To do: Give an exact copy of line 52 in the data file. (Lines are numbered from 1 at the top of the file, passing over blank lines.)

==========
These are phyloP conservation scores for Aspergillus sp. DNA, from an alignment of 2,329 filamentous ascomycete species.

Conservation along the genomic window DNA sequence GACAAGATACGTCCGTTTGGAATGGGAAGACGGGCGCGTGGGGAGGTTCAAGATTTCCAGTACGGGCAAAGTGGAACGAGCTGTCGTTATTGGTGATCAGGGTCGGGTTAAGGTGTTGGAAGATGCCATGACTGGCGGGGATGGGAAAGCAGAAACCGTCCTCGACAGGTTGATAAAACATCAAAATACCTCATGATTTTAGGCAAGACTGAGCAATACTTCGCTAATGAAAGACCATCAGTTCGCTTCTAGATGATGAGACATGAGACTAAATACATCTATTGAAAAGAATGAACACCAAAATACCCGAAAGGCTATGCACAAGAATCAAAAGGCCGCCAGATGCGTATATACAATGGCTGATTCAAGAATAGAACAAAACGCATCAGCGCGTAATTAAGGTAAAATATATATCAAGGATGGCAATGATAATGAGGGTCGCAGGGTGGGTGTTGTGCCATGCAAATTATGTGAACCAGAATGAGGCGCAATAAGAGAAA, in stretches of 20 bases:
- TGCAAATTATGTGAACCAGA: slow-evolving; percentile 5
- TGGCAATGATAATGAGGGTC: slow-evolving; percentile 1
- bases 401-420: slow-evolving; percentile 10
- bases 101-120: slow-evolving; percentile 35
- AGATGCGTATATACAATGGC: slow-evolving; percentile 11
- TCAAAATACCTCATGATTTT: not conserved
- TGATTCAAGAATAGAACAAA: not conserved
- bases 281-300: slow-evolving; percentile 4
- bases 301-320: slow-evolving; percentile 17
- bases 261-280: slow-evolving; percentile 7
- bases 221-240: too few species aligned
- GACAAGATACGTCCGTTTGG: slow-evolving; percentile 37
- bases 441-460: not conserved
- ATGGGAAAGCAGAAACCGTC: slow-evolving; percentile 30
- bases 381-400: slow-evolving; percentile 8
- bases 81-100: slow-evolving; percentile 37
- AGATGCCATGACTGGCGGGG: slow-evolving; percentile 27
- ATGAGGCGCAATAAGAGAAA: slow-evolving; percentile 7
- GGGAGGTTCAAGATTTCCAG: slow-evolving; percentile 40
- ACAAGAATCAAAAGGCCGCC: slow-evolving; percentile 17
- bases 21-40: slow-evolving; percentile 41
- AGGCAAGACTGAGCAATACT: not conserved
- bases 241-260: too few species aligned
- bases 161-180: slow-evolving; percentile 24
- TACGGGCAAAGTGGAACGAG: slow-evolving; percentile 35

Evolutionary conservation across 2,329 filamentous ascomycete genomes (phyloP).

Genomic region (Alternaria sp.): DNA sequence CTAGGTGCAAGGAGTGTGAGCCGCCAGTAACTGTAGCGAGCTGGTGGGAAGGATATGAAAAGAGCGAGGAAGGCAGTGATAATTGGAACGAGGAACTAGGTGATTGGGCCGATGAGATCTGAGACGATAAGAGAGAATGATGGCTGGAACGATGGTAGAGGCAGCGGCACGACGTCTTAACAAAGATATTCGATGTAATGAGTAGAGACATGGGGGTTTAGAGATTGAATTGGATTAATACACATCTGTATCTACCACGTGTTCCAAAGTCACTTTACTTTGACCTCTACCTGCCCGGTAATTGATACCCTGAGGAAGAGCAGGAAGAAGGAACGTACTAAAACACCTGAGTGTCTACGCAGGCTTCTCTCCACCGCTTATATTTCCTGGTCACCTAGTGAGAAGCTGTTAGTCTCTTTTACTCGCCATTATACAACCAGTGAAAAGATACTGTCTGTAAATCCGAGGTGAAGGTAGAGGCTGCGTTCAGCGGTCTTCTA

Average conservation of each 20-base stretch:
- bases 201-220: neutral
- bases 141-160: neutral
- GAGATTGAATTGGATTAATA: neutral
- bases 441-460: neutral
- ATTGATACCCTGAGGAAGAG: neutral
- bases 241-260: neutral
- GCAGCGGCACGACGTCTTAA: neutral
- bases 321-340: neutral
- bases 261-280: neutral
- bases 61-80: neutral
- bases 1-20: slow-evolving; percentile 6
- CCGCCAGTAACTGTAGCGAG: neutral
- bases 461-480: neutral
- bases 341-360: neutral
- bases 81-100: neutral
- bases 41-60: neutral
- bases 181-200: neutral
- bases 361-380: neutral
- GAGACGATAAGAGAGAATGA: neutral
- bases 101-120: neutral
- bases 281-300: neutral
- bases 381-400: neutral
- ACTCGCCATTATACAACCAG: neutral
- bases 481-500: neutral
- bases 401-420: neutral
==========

- bases 381-400: neutral